Can You Handle the Truth About Parmesan Cheese’s Pungent Odor?

  • Parmesan cheese’s vomit-like smell is attributed to butyric acid, a compound it shares with actual vomit
  • Isovaleric acid, which gives a “sweaty feet” odor, is also found in Parmesan, especially in grated forms used for topping dishes
  • The unique odors of butyric and isovaleric acid are natural byproducts of the cheese fermentation process
  • Identifying spoiled Parmesan involves checking for changes in color, texture, and an intensification of its naturally pungent smell beyond the usual
  • Despite its strong odor, many people enjoy Parmesan for its taste, illustrating how individual perceptions of smell and taste vary

Is Parmesan Cheese Supposed to Stink?

There’s no getting around it; Parmesan cheese does stink.

However, I know for a fact that some people are appalled by the smell, whereas others love it.

So, whether the smell of Parmesan cheese is offensive or not will largely depend on the individual.

That being said, there is a particular reason that the smell of Parmesan is likened to that of vomit.

This all comes down to the compound butyric acid.

Butyric acid is a carboxylic acid that is known for its foul odor.

The smell is most commonly associated with rancid butter, Parmesan cheese, and of course, vomit.

That being said, if you can stomach anything that contains butyric acid, it has a fairly sweet aftertaste.

Just to make matters worse, there is a different type of acid found in tubs of Parmesan cheese.

You know the ones I mean, the tub or tin that contains granules of Parmesan cheese, typically used to sprinkle over spaghetti bolognese.

Well, it just so happens that the odd smell you get from these tubs of Parmesan cheese is isovaleric acid.

Isovaleric acid is a short-chain fatty acid that generally develops during the cheesemaking process.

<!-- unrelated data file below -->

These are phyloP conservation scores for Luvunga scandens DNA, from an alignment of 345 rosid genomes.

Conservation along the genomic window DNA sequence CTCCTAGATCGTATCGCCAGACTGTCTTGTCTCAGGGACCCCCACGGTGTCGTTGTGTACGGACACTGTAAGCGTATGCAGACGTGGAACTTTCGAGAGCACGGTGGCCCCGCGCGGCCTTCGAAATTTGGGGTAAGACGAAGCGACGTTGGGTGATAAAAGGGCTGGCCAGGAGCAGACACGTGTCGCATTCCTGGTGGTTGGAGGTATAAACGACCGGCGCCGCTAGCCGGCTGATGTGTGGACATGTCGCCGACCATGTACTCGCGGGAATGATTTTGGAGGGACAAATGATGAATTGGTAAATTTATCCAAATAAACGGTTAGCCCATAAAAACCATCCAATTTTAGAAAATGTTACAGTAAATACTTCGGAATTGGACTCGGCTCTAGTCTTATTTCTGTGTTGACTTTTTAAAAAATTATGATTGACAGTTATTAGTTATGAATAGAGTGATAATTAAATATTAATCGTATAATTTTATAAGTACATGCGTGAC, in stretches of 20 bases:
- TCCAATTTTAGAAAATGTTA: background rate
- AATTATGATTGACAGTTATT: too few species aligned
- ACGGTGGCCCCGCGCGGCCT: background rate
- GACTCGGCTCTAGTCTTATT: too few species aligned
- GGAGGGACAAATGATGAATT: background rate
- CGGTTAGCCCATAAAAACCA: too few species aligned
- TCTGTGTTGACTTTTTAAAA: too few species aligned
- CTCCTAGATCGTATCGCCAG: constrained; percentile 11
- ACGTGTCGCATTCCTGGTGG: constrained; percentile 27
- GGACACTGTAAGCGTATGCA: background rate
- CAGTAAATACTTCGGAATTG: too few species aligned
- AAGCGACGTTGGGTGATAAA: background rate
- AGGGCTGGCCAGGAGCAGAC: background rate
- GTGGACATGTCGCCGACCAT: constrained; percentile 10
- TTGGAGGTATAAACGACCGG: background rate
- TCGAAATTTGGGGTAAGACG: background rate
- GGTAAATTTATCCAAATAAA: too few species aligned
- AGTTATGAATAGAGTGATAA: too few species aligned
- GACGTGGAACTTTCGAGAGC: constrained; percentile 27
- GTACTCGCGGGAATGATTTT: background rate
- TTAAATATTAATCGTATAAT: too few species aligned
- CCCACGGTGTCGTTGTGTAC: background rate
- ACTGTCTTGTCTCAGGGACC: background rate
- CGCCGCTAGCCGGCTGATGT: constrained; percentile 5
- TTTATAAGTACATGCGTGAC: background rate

Isovaleric acid has an odor that is described as “sweaty feet.”

Plus, it is produced by the bacteria found in between your toes.

So, if ever you hear the smell of Parmesan cheese described as “sweaty feet” or “vomit,” now you know why.

How Can You Tell If Parmesan Cheese Has Gone Bad?

So, Parmesan cheese naturally has an “iffy” smell, but how exactly can you tell whether it’s gone bad?

What I mean by this is that we generally perform a sniff test to check whether a substance is safe for consumption.

However, you’re going to be greeted by a pretty foul smell anyway.

Firstly, Parmesan cheese will typically last around 7-9 months unopened.

The packaging will have an expiry date, so this should be the first place you check.

Once opened, Parmesan cheese will usually last for 1-2 months in the fridge.

That being said, you will need to ensure that it is sealed, and if returning to the original packaging, ensure that you squeeze any excess air out.

I prefer to wrap my Parmesan in tin foil or place it in an airtight container.

Next, you can do the sight test.

Parmesan is usually white or beige, but as it starts to go off, it changes to a yellow or darker beige color.

Furthermore, Parmesan is a hard cheese, but it is often spongy or wet to the touch as it starts to go bad.

You may also notice mold spots on Parmesan, although as it’s a hard cheese, you can cut these out and eat the rest.

It’s only once mold has gone the entire way through Parmesan that it should be thrown away.

Finally, there is a smell test.

Granted, Parmesan may well smell like vomit when it’s perfectly fine to eat, but the smell will be rancid once it has gone off.

How Parmesan Cheese is Made

My Final Thoughts

So, I hope you understand that Parmesan cheese smells like vomit because they both contain the same compound.

The compound in question is butyric acid, which is a carbolic acid most commonly found in butter, Parmesan, and vomit.

Furthermore, shredded Parmesan cheese, typically in cans or tubs, will produce isovaleric acid, which is often described as smelling like sweaty feet.

So, you could say that it’s perfectly natural for Parmesan to stink.

And if you are worried about moldy cheese, read my article on how long Parmesan lasts when it’s opened.

Why do you think some individuals find the aroma appealing while others do not?

Let us know your thoughts in the comments below!

Leave a Comment